I decided that I needed a short break from building and painting Aztecs – for at least long enough to paint one miniature anyways. This one is called “Folder Bot 3000” from Armorcast Terraform Terrain Ltd.’s “Robot Townies” collection. There are a number of unusual robots and Futurama-inspired lookalikes there. I bought this Folder Bot 3000 on a lark when I got some other terrain stuff from Armorcast a few years back. I do like robots and I do like Futurama and Bender, so I got this one.
(Oh hell, its really supposed to be Bender Bending Rodriguez – aka Bender – so let’s call him that !).
The figure stayed on my painting desk in its baggie as I worked on many other projects. This is definitely not my usual practice as I really had no place to properly categorize and put him away for a future game. It was finally Bender’s time…
The figure differs from Bender a bit – his chest “door” hinges are on the right, while the cartoon version’s are on the left, but otherwise it’s similar enough.
I used a 1″ steel washer to mount the figure in lieu of the plastic base. After I assembled the figure, I saw that there were gaps under the arms and they were not fully affixed. There were also some pitting on the figure’s head and back, necessitating my using green stuff as a remedy. In retrospect, I should have just used green stuff to assemble him.
I also saw that the figure just had an empty slit for the “eyes”, and a tiny flat space for the “mouth”. Anyone familiar with Bender knows that he has very expressive “eyes” and a wavy three-lined electronic “mouth”. One of my goals in painting him was to make him as “cartoony” and 2-D as possible. There was no way that I was going to be able to paint the eyes in the slit effectively or to freehand paint the wavy mouth as the figure was then.
I decided to try to sculpt the eyes and the mouth with green stuff. I admire people like Roger at Rantings From Under the Wargame Table who are much better at sculpting with green stuff than I am (as shown by his efforts here). Undaunted, and inspired by Roger (but a little worried), I used green stuff to fill the slit, make eye holes, and to try to sculpt the “waves” on the mouth. The result I achieved is shown below.
I was not happy with the “eye holes” and did not think that I could paint them as “expressive” like in the cartoon. I also did not think that the handle on his chest was big enough – so I used a pin vise to drill out all three. I then carefully cut and filed pieces of paper clip and glued them into the eye holes. This seemed better to me visually – and would be far easier to paint.
As I mentioned, I wanted a cartoon-like miniature. This meant that I would by necessity be limiting any highlighting or excessive shading. Therefore, I also decided that this would be a good opportunity to try to use the Vallejo “Metal Medium” that I had bought to try over two years ago to mix with paints to create a metallic finish that would be in line with the cartoon. This would hopefully prevent me from needing to use any actual metal paints. he would have some shiny aspects, but hopefully not excessive.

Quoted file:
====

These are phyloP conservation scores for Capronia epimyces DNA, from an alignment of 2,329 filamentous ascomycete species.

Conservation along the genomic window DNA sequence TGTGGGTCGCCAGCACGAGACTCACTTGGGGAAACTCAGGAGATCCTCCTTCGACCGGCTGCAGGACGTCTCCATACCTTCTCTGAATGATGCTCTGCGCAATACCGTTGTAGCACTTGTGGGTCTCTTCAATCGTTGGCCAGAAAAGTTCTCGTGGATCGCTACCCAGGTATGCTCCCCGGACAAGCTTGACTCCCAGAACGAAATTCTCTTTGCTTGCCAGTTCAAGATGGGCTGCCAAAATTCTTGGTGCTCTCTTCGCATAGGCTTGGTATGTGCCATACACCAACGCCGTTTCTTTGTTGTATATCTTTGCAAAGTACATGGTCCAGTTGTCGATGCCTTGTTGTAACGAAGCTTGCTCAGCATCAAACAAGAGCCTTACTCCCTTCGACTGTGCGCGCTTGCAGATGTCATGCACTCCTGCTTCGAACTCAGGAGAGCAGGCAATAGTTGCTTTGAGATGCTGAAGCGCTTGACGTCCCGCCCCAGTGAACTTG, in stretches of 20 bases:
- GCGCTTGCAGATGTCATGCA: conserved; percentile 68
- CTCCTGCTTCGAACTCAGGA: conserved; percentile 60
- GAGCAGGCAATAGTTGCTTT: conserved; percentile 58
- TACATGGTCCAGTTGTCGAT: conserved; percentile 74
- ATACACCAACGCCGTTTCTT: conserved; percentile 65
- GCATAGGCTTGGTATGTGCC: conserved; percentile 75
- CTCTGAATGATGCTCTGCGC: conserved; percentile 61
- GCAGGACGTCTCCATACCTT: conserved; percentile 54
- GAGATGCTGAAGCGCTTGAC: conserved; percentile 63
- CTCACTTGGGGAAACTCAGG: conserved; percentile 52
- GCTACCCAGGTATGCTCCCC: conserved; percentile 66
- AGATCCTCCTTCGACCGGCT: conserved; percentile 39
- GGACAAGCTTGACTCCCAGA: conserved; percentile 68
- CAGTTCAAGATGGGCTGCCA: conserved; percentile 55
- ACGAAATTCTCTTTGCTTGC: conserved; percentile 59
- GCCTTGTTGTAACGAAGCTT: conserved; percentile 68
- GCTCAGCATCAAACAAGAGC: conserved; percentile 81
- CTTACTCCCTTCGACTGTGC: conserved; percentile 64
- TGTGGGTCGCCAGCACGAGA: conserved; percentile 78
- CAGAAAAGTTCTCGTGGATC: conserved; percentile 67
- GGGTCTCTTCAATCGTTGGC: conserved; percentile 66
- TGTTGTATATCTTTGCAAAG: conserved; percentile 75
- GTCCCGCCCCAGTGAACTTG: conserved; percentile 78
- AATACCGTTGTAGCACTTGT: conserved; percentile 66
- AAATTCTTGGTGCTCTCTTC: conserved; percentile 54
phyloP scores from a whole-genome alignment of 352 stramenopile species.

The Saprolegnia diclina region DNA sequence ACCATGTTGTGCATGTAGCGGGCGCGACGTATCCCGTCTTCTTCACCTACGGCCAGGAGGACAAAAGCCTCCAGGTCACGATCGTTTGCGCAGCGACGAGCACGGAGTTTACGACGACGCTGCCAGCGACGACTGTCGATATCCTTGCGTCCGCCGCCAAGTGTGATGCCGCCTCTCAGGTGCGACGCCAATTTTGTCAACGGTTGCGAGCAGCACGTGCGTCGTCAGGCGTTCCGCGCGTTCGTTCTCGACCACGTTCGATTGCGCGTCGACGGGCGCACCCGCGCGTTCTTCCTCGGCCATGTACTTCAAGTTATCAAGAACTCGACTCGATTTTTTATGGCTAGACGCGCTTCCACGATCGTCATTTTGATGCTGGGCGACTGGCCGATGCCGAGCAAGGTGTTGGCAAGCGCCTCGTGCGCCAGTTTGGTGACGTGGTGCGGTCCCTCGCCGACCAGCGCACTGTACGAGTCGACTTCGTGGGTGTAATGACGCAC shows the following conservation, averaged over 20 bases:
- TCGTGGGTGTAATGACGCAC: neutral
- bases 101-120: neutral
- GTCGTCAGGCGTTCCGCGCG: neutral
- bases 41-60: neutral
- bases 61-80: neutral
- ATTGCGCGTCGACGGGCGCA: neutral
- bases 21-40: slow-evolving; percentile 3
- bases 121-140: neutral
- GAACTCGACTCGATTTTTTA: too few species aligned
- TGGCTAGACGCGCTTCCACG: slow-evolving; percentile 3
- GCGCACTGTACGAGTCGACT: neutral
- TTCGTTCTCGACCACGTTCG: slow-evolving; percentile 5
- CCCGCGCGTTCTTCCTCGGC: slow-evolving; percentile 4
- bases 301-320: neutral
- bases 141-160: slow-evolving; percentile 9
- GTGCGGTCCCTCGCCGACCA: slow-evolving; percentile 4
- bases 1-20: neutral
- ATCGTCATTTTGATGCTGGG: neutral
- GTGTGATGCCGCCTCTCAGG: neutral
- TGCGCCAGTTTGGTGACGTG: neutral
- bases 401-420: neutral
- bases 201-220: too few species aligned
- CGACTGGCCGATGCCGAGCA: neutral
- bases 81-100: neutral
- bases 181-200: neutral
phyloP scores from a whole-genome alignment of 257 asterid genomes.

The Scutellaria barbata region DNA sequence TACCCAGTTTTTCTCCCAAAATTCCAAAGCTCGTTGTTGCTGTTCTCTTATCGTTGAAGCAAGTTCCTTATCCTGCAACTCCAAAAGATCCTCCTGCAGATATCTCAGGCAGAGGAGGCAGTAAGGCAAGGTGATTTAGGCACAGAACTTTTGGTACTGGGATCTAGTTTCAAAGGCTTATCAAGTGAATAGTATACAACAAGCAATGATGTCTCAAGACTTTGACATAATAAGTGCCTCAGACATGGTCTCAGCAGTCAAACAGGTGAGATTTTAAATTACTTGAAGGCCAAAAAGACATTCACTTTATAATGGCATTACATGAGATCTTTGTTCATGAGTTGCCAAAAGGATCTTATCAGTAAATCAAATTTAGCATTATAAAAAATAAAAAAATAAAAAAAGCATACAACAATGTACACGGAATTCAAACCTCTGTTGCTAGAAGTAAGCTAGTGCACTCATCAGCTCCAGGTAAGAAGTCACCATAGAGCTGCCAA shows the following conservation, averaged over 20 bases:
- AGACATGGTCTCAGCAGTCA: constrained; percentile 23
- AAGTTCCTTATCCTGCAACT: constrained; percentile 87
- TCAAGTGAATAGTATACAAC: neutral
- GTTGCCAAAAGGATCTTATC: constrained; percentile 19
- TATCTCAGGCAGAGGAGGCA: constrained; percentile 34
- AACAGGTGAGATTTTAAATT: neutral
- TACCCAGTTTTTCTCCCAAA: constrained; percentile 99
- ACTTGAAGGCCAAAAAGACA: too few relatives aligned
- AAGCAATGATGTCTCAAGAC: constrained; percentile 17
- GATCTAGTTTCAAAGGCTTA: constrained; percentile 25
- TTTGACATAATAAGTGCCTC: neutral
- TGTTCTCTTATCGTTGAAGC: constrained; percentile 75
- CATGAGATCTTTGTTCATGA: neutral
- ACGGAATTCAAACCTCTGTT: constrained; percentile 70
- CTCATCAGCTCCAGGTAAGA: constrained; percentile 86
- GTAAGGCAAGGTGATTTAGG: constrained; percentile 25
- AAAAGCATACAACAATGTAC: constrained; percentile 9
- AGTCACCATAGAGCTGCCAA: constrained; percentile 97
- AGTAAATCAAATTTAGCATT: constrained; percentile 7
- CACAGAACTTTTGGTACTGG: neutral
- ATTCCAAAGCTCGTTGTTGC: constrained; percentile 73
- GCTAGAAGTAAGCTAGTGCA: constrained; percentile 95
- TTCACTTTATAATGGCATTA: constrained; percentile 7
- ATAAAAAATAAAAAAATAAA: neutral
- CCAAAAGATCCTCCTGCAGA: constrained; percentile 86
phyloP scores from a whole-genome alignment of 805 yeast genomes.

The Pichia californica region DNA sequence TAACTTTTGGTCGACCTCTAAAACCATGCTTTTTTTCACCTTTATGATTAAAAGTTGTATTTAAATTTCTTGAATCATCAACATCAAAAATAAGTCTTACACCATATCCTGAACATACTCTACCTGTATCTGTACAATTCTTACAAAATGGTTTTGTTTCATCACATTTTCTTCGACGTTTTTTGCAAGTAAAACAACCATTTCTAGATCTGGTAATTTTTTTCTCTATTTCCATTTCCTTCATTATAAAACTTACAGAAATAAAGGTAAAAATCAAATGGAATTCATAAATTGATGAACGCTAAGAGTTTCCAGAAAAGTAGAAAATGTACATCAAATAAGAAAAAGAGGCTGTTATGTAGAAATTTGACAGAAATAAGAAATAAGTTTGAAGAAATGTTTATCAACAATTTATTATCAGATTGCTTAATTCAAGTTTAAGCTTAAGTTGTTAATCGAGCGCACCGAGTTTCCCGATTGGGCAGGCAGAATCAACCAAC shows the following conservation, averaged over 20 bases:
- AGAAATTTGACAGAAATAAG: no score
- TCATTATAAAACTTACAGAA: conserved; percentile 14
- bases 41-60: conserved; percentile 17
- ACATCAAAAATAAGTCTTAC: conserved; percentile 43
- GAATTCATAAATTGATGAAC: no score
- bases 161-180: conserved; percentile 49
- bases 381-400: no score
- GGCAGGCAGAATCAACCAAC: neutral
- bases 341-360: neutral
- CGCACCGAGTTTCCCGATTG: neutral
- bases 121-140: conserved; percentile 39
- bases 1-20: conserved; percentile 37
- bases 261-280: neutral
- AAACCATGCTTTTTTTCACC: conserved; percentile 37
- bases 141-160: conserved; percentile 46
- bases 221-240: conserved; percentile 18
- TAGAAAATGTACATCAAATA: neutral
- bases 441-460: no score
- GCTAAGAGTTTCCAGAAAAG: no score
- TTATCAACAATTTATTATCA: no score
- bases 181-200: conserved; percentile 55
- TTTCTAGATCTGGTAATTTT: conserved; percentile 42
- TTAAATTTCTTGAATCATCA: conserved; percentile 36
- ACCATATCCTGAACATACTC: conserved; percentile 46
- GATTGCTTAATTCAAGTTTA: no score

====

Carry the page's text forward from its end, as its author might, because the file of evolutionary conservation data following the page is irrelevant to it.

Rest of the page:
I was now ready to prime and paint old Bender.
In line with my painting approach, I decided to wash the primed figure with “Nuln Oil” to give myself a better idea of where to apply the paint/metal medium mixtures. The wash really showed the casting misalignments on the legs and arms, and where some of the errant E6000 had gone. No worries, as I knew that I could both remove the more egregious excess epoxy and hide the casting errors as I painted. I used three different shades of gray, adding the Vallejo “Metal Medium” in a 50/50 mix (all the paints used are listed at the end of the post for those interested).
The painting was fairly straightforward. I used the darker colors on the limbs to hide the misalignments. The mouth was just OK, given how I had to sculpt it. I used some “Nuln Oil GLOSS” on the limbs to accentuate their ring-like construction.
To finish him up, I used a Citadel texture paint (“Astrogranite debris”) on the base and the added a a few colors by dry brushing similar to what I did with my Retrovian platoon. Lastly, I added a satin varnish as I wanted his paint job protected but not too matte.
This guy is not my best work, but not my worst. At tabletop distance he looks fine, and hopefully will put a smile on some gamer’s face. I just needed a change for a bit and the work on this little guy provided that for sure. I’ll probably use him in a retro sci-fi game of Combat PatrolTM at some point. I could have sculpted a cigar or a beer battle or two for old Bender, but I decided that was a bit too much for me.
And if Bender does not like that…
Thanks for looking – I am entering this small project into Azazel’s extended July/August community painting challenge in the “hero” category – cartoon robot division (I just made that last part up). Please feel free to comment below – always appreciated.
PAINTS, INKS, GLAZES, SHADES, WASHES, PIGMENTS, FLOCKING, GLUES AND MORE THAT I USED ON THE “FOLDER BOT 3000”:
- Gorilla Glue
- 1″ Everbilt Steel Fender Washers
- Paper clips
- E6000 Epoxy
- Poster tack
- Kneadatite (“green stuff”)
- Vallejo “Surface Primer – White Primer”
- Vallejo “Flow Improver”
- Vallejo “Airbrush Thinner”
- Testors “Universal Acrylic Thinner”
- Citadel “Nuln Oil” (wash)
- Vallejo Game Air “Wolf Grey”
- Vallejo “Metal Medium”
- Citadel “The Fang”
- Vallejo Model Color “Neutral Grey”
- Vallejo Model Color “Glossy White”
- Vallejo Model Color “Glossy Black”
- Citadel “Nuln Oil Gloss” (wash)
- Vallejo Model Color “Mahogany”
- Vallejo Model Air “Weiss” (off-white)
- Vallejo Game Air “Black”
- Citadel “Astrogranite Debris”
- Citadel “Druchi Violet” (wash)
- Citadel “Steel Legion Drab”
- Citadel “Warpfiend Grey”
- Citadel “Slaneesh Grey”
- Vallejo Model Color Varnish “Satin Varnish”